I’ve been taking some mild heat on Twitter for this response:
@reason Well, who wouldn't like to see McInnes beat down? I'm against hurting him for stuff he says, but if it happens, I'd like to see it.
— Windypundit (@windypundit) February 3, 2017
Honestly, I can’t even remember why exactly I don’t like Gavin McInnes. Somewhere between his annoying appearances on The Independents and the amazingly awful crap he wrote for the cesspool that is Thought Catalog, I developed my opinion that he is a huge asshole. However, I also support a broad concept of free speech, so I support his right to speak unmolested. The combination just feels a bit weird.
I had a similar response earlier to the news that reputed neo-Nazi Richard Spencer got sucker-punched on video.
Using violence against speech is wrong. So are we bad people if we enjoy watching this loop of a neo-Nazi getting face punched? https://t.co/67zHIhz2rc
— Windypundit (@windypundit) January 20, 2017
There’s something I find fascinating about the tension I feel when this kind of thing happens. I despise neo-Nazis and their fellow travelers, but I support their right to free speech. Those of us who hate what they’re saying have every right to criticize them, and the people who invite them to speak, and the people who come to hear them. But we do not have the right to use violence (or the threat of violence) to stop them from speaking, or to otherwise prevent people from hearing them. That’s not how freedom of speech works.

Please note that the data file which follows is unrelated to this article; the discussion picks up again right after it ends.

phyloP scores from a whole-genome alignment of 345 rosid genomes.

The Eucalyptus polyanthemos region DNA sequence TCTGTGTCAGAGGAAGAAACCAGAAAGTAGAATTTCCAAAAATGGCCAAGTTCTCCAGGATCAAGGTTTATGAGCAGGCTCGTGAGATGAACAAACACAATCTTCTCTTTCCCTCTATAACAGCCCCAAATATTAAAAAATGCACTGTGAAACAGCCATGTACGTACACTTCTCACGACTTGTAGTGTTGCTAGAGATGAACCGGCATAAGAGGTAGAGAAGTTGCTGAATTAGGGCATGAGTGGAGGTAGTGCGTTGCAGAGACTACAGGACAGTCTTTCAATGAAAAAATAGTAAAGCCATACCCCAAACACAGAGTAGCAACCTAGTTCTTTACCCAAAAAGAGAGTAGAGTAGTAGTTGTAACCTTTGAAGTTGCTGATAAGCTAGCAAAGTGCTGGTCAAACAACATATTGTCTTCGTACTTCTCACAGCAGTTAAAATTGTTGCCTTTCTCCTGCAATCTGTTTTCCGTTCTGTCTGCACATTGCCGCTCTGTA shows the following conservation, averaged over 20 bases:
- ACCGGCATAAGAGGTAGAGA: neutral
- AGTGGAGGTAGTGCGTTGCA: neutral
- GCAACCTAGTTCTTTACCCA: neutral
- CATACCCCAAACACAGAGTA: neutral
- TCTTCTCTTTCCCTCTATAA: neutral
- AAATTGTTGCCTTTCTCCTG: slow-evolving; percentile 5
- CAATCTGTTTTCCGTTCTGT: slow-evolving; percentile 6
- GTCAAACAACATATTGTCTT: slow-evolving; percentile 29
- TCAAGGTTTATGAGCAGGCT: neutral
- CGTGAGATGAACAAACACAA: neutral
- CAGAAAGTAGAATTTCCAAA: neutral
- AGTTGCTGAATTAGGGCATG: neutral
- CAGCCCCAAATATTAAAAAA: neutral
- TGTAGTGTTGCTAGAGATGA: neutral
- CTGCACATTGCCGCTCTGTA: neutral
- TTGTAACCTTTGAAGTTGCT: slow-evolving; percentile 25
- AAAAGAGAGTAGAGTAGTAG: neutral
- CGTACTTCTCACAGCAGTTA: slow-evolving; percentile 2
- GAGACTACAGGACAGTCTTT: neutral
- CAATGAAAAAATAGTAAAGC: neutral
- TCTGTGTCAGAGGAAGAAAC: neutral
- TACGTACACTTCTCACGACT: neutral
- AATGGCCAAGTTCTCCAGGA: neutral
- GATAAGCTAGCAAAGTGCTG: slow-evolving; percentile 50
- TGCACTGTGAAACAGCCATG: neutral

It’s tempting to allow a few exceptions — Nazis for God’s sake! — but exceptions have a way of swallowing the rule. Shortly after everyone got so excited about a Nazi getting attacked, protesters at a university apparently became violent enough that they shut down a speaking event by a gay Jewish man. That gay Jewish man was Milo Yiannopoulos, a noted alt-right troll, so lots of people cheered his being shut down for his “hate speech,” but note how quickly some people went from cheering a neo-Nazi getting silenced to cheering the silencing of a man the real Nazis would have sent to the gas chamber twice over.
If nothing else, this kind of thing seems like bad strategy. We’ve just elected a president who campaigned against “political correctness” blown all out of proportion, and now protesters are handing him real examples of political correctness gone too far. He even tweeted about the Milo incident and threatened to cut UC Berkeley’s funding. That’s probably an empty threat, but you can bet a lot of his followers agreed with it. And given Trump’s own hatred of free speech, is it really a good idea to be making the argument that some speech deserves to be suppressed? Trump would almost certainly suppress speech that the protesters like.
(Also, this incident got Milo far more attention than he’s had in months. Was that really a good result for the protesters?)
I firmly believe in freedom of speech, and for reasons both principled and practical, I have no trouble supporting the rights of Gavin McInnes, Milo Yiannopoulos, and Richard Spencer to speak and be heard.
However…I still enjoy it when bad things happen to to assholes. Especially Nazi assholes.